Post-Dispatch columnist Tony Messenger wins Pulitzer Prize

Apr 15, 2019 by

Earlier this year the United Media Guild honored St. Louis Post-Dispatch columnist Tony Messenger with its Terry Hughes Award for exemplary journalism. His exposure of Missouri’s “debtors prisons” stirred outrage and triggered change.

Monday he won a something exponentially greater for his work: the Pulitzer Prize.

With his series of compelling columns, Messenger told the stories of individuals exploited by the legal system in Missouri.

“It’s a story about how we treat people in our state,” Messenger amid a celebration in the Post-Dispatch newsroom. “It’s a story I’m going to keep telling.”

As the Post-Dispatch noted:

Messenger’s columns led to significant action. The Missouri Supreme Court unanimously said that the state’s judges cannot use their courts to threaten indigent defendants with jail time, nor to collect such debts as court costs. The Missouri House passed a bill that would make all such collections civil procedures. The state Senate is now considering the bill . . .

Hughes Award winner Tony Messenger with past winners Doug Moore and Michele Munz.

Those columns, said Michael Wolff, a retired Missouri Supreme Court chief justice and former dean of the St. Louis University School of Law, tell the story of prosecutors and judges across the state putting people in jail simply because they are poor. 

“It is a rare and beautiful thing when solid reporting so shocks the legal system that change becomes inevitable,” Wolff wrote in support of Messenger’s nomination. “Tony Messenger is making that kind of impact.”

Messenger joined the Post-Dispatch photography staff as UMG members recently winning the Pulitzer, journalism’s most cherished prize. The photographers won in 2015 for their vivid coverage of the Ferguson unrest after the fatal shooting of Michael Brown.

These award-winning efforts are shining examples of the vital role great journalism plays in our society. This is why we will continue to fight for the craft of journalism and all of the UMG members doing public good at the Post-Dispatch, Peoria Journal-Star, State Journal-Register, Rockford Register Star, The Southern Illinoisan, Pekin Daily Times, St. Louis Review,  St. Louis Labor Tribune and Truthout.

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National presidential election is looming for The NewsGuild

Mar 6, 2019 by

Los Angeles Times activist Jon Schleuss is running against incumbent Bernie Lunzer for president of The NewsGuild.

Bernie Lunzer

Members in good standing of the United Media Guild — those members who were paying dues at some point in the previous quarter — will eligible to vote by mail in the upcoming national election. Ballots will be sent to their homes.

The UMG executive committee voted not to endorse either candidate, adhering to the precedent set the last time TNG held a contested election for president. (Lunzer defeated incumbent Linda Foley that time around.)

We encourage all our members to learn more about these candidates and make an informed decision on which one should lead our national union forward.

 

Over the years the UMG has worked closely with Lunzer and his staff in Washington D.C. on a variety of issues, including organizing new units, bargaining first contracts and enforcing our current agreements.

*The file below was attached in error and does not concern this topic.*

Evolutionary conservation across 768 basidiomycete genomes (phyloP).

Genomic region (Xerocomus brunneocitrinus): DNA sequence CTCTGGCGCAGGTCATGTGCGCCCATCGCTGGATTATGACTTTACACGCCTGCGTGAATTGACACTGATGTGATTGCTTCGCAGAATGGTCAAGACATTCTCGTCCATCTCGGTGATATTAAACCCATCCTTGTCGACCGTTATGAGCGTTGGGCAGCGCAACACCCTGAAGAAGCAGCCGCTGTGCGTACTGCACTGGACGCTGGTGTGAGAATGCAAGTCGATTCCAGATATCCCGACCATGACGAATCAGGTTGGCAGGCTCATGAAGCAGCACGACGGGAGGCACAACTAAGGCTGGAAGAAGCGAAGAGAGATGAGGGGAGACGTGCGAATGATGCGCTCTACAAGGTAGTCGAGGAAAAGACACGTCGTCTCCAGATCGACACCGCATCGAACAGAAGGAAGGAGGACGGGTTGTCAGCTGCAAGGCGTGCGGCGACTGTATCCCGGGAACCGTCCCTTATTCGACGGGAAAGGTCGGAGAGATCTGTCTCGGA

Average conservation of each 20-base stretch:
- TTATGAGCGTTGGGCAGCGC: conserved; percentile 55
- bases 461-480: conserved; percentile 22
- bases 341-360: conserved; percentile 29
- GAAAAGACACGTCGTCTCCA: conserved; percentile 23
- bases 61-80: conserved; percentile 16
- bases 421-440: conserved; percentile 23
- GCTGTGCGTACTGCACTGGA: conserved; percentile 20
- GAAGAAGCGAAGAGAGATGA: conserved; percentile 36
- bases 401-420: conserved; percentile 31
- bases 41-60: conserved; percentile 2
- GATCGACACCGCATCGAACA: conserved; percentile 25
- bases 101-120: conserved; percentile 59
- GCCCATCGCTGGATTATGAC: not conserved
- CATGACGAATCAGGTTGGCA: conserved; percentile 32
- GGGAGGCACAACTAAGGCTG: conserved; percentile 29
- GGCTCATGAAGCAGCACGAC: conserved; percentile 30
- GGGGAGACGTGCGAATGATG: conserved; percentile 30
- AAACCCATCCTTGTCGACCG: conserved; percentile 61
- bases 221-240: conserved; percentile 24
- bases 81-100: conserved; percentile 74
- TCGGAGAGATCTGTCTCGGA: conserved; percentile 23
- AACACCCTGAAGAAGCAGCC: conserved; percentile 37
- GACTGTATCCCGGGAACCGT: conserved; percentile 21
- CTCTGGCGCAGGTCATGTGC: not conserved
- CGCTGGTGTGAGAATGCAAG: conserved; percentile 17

UMG vice president David Carson got to know Schleuss while assisting the successful Los Angeles Times organizing drive. UMG president Jeff Gordon, a TNG regional vice president, spoke extensively with Schleuss and other new unit activists at the TNG Sector Conference in Orlando.

Schleuss is stressing the need to improve member engagement, upgrade TNG’s communication capability and provide more support for local leaders.

You can learn more about his campaign on his website.

Meanwhile Lunzer can point to TNG’s unprecedented organizing successes in recent years and his decades of labor leadership at the local and national levels.

You can learn more about his campaign on his website.

Schleuss will be in St. Louis Monday, March 11, to host a lunch with UMG members at 11:30 a.m. at Missouri Bar and Grill. We encourage members to stop by to learn more about the critical issues facing TNG and our parent union, CWA, in this era of corporate cutbacks.

 

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UMG honors Tony Messenger, Shawn Anglin and other members at awards dinner

Feb 8, 2019 by

The United Media Guild honored some of its top activists and one of its most accomplished journalists Thursday night at its annual Local Meeting and awards dinner.

St. Louis Post-Dispatch columnist Tony Messenger won the Terry Hughes Award for exemplary journalism. UMG secretary Doug Moore, himself a more Hughes Award winner, explained why:

His columns on debtors’ prisons in rural Missouri started with the case of Victoria Branson, a woman from St. Francois County who had been sent to prison because she couldn’t afford court costs in a long defunct child support case. Branson was released from prison after Messenger’s column about her was published. Soon, tips came in from all over Missouri’s rural counties of similar stories, and Messenger worked closely with the state public defender’s office, which was filing appeals in such cases, arguing that a scheme to use the courts as a collection service for expensive jail bills amounted to